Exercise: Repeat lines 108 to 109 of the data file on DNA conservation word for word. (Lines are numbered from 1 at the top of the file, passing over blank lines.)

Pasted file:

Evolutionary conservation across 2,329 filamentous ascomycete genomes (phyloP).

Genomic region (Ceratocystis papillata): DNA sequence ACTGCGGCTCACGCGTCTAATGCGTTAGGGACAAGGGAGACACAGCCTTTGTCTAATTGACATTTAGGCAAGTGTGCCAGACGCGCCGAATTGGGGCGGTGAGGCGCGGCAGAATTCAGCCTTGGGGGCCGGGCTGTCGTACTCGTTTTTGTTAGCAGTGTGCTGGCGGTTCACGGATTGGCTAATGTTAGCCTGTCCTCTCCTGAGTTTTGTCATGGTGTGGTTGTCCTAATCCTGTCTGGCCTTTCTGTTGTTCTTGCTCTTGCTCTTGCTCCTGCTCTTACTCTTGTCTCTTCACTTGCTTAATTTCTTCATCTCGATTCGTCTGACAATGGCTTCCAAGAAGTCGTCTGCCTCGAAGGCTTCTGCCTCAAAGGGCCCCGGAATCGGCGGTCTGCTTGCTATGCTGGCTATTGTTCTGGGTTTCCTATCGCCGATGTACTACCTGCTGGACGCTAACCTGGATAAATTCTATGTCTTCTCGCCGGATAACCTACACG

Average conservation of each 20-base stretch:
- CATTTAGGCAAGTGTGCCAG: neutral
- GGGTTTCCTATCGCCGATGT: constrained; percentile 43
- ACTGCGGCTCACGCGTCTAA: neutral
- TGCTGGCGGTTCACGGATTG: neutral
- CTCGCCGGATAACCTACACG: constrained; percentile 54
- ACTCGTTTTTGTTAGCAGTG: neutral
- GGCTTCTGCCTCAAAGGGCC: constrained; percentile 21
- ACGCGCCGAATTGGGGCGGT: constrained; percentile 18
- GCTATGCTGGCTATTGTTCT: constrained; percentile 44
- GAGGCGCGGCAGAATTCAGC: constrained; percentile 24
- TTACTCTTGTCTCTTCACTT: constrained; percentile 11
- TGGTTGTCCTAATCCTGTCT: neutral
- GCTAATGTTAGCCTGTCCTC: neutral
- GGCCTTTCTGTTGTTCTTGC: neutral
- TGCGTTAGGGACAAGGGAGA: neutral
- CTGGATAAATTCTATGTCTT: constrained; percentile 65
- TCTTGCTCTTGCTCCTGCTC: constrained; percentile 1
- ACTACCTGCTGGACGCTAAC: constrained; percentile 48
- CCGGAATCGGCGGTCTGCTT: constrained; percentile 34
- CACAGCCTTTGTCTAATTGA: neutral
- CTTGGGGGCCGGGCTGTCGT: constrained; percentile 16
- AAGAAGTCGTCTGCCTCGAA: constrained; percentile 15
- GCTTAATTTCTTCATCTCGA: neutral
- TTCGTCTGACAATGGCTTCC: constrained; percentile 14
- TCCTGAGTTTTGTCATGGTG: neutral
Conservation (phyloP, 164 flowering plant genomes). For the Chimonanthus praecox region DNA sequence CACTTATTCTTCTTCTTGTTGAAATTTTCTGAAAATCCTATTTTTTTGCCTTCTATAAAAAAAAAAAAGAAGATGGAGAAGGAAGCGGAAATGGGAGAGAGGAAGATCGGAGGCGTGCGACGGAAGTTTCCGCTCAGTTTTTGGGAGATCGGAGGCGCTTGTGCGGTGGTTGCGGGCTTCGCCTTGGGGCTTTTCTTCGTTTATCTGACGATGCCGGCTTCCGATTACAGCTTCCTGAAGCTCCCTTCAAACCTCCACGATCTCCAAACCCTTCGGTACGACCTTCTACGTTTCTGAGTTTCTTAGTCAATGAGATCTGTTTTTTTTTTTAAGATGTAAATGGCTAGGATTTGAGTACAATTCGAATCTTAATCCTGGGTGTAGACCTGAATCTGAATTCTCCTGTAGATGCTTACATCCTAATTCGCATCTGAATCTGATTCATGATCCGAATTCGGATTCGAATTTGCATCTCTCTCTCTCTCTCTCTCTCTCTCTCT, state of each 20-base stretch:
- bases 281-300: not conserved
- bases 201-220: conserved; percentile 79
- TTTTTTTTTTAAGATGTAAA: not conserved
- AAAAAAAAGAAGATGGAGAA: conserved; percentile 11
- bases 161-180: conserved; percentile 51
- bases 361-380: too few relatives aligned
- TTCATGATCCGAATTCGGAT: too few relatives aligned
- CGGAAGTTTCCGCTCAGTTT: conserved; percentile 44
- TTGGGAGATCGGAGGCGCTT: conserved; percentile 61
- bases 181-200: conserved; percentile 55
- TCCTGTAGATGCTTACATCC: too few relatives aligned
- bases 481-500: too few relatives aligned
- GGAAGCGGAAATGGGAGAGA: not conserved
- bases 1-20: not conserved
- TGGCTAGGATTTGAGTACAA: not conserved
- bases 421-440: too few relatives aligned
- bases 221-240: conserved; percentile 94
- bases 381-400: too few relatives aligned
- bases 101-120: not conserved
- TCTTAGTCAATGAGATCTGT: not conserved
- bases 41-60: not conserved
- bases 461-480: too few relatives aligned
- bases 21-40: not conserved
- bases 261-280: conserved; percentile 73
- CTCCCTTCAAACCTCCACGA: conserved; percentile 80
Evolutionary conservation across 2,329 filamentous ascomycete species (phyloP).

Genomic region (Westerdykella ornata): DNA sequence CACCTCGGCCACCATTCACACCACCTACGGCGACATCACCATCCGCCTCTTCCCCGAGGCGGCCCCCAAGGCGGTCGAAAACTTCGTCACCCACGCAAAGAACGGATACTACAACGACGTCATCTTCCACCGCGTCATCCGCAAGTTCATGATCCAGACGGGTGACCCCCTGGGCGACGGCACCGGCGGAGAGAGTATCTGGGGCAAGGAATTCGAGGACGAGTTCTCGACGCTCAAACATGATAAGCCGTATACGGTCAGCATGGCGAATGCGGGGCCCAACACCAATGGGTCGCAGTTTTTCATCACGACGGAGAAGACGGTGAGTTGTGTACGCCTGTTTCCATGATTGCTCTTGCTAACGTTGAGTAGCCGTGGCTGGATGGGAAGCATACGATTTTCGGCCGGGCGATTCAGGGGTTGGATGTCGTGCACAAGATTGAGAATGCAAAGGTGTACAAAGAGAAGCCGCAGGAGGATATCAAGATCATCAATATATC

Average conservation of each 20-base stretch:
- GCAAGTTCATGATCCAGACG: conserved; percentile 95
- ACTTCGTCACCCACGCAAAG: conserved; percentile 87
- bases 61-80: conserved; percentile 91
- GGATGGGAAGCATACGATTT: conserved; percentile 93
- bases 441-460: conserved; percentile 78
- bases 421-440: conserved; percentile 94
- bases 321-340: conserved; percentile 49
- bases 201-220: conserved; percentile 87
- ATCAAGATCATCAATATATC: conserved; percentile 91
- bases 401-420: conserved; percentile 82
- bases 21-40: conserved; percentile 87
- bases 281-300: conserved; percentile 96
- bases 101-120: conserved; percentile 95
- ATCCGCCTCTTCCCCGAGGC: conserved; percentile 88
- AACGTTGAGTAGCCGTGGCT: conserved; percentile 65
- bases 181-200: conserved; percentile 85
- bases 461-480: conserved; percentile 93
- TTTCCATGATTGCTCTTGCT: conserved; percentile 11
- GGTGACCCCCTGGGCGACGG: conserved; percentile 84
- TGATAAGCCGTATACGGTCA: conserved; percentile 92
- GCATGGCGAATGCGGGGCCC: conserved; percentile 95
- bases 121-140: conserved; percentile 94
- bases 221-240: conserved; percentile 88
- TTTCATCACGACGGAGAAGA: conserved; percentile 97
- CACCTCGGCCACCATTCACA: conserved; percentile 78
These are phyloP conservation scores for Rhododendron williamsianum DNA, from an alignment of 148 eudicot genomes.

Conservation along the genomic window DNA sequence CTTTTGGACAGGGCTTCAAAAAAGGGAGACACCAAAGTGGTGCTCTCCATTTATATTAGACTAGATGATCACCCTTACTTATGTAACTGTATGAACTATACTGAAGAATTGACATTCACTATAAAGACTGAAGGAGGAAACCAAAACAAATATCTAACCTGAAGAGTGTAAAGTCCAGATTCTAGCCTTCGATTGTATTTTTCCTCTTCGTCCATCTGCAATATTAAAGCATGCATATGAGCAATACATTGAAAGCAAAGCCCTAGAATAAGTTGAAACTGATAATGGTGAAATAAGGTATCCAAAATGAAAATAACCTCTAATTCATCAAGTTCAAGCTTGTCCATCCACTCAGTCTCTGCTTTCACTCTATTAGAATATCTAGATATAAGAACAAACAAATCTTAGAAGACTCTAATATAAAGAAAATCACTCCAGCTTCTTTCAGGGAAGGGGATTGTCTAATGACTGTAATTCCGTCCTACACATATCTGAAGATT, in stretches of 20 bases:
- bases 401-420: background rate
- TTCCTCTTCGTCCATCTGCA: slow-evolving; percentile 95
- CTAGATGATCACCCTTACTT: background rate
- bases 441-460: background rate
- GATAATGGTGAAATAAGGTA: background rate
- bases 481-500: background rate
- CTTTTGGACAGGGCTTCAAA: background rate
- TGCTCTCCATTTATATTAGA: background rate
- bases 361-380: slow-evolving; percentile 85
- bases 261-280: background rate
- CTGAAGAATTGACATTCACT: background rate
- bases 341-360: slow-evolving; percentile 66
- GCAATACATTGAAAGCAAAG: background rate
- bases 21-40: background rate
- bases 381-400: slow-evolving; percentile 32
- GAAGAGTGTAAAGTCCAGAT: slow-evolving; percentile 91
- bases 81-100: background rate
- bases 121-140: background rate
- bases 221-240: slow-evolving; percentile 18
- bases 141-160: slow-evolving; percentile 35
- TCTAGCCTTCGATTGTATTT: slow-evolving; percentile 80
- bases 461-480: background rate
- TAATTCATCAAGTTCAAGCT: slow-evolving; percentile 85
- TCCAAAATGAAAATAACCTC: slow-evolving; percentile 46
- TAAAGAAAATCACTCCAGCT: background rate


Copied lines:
- TCCAAAATGAAAATAACCTC: slow-evolving; percentile 46
- TAAAGAAAATCACTCCAGCT: background rate